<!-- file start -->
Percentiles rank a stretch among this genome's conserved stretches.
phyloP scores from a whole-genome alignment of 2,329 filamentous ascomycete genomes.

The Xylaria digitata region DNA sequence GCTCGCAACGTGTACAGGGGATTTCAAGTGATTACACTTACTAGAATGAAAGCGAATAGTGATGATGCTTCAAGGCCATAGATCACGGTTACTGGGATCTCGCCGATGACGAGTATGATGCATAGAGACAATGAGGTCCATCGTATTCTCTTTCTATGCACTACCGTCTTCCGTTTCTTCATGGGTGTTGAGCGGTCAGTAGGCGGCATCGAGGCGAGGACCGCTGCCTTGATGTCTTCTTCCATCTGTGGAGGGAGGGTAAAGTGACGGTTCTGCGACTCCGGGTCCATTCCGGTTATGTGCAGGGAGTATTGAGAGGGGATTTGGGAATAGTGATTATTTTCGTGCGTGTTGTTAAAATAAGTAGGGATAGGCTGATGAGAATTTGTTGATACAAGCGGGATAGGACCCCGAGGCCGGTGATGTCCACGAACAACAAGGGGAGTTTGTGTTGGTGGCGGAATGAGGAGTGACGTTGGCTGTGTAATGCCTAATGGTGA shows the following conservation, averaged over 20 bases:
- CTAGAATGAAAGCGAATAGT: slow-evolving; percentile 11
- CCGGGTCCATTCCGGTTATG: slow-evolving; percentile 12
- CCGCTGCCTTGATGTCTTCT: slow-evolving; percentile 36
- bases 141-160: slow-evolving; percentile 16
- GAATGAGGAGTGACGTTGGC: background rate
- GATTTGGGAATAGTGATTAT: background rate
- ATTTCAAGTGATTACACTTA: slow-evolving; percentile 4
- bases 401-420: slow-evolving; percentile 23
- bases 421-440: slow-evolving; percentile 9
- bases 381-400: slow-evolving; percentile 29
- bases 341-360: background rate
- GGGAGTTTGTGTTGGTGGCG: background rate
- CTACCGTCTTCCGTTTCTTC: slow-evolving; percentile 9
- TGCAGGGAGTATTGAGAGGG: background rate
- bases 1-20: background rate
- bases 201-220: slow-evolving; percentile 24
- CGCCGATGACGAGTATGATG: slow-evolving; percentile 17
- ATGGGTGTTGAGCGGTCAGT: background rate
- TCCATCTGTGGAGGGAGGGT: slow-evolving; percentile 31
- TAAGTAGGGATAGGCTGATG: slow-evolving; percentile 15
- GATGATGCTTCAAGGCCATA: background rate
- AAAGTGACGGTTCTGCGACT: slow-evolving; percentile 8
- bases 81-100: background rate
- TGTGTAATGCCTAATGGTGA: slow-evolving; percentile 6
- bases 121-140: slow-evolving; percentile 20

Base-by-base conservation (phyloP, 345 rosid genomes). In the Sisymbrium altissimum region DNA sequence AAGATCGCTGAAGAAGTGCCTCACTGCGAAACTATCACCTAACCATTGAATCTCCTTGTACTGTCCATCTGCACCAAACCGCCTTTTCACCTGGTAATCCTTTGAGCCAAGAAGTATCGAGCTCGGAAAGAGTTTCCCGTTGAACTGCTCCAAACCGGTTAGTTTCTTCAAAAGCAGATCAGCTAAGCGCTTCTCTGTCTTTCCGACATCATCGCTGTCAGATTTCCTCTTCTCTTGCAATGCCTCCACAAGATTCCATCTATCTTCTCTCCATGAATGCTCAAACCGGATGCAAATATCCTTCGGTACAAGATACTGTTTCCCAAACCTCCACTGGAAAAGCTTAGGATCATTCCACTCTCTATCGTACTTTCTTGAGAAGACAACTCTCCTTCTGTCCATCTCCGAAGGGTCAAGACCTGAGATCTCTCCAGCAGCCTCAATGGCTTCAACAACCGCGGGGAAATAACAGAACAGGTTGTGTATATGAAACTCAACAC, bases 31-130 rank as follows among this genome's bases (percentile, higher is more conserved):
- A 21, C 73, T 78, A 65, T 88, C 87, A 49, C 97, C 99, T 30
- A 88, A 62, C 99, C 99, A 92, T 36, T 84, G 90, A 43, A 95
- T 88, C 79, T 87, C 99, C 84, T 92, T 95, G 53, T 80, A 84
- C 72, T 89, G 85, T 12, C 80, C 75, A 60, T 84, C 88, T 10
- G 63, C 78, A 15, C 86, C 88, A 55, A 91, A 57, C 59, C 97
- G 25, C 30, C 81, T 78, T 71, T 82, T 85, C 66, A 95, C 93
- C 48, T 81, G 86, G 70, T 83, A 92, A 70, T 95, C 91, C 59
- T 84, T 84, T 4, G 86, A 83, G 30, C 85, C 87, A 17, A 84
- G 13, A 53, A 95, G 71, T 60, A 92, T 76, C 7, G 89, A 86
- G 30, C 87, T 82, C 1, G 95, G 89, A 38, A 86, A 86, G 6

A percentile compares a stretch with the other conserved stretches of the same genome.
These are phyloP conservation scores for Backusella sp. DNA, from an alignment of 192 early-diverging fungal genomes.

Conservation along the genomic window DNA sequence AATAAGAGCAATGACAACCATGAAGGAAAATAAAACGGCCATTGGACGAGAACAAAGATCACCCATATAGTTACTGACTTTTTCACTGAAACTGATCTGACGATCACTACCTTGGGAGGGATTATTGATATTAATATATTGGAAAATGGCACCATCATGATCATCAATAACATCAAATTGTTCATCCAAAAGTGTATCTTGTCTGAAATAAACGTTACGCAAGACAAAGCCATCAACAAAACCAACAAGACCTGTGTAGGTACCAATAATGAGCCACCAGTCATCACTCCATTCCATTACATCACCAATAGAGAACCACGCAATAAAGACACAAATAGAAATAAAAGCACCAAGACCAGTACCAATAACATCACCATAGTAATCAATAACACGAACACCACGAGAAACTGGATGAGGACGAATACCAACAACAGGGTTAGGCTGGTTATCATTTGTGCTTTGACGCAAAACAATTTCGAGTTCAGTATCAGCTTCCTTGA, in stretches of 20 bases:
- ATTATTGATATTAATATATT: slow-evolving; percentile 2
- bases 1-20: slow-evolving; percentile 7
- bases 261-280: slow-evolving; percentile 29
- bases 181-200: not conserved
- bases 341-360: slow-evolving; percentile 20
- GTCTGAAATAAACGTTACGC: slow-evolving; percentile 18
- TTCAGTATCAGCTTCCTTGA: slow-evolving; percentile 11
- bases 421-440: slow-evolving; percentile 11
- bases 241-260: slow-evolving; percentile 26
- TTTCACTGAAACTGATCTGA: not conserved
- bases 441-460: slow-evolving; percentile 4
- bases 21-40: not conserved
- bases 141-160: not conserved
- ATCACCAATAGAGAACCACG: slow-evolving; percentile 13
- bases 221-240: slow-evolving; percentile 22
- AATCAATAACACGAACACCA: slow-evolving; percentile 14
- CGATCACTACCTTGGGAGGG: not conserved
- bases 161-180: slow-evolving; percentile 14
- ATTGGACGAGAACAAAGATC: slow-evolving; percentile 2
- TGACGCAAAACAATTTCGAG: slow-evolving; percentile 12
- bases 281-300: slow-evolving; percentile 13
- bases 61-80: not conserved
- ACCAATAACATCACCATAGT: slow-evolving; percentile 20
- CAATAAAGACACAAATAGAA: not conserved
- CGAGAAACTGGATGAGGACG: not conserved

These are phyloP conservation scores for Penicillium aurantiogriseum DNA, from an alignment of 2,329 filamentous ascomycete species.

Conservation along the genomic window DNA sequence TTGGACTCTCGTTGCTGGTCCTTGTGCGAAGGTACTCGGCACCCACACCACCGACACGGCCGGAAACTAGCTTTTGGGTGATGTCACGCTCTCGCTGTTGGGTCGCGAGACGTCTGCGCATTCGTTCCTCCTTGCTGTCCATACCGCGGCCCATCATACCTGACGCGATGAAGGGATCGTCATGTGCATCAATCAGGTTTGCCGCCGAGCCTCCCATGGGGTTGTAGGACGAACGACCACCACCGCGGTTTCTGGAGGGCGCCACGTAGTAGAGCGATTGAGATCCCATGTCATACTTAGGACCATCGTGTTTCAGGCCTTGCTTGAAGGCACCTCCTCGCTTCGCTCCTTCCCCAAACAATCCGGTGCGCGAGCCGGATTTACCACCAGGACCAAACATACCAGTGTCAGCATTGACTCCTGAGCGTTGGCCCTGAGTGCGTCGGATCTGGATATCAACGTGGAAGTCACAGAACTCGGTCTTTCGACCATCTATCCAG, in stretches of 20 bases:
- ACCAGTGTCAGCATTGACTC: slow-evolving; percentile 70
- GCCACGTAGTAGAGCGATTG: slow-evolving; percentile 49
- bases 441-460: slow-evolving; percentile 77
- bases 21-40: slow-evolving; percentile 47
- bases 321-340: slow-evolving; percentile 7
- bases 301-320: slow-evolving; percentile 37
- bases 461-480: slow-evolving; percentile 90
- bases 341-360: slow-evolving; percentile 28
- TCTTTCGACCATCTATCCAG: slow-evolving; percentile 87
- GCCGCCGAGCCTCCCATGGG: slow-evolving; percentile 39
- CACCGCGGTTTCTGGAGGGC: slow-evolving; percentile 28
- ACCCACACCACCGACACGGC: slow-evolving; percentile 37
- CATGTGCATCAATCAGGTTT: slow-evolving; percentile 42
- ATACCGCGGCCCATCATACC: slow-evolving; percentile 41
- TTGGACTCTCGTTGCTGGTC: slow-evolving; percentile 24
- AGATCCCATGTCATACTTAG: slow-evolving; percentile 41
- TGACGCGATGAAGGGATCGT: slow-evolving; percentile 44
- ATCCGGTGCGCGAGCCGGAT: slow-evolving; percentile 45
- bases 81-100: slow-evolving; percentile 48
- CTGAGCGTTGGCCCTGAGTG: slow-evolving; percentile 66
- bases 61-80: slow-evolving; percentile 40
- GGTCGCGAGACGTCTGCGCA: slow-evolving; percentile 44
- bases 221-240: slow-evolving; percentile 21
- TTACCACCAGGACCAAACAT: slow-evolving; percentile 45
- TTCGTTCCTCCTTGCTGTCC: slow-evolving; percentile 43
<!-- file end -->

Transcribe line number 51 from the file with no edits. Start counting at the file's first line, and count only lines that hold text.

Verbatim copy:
- bases 241-260: slow-evolving; percentile 26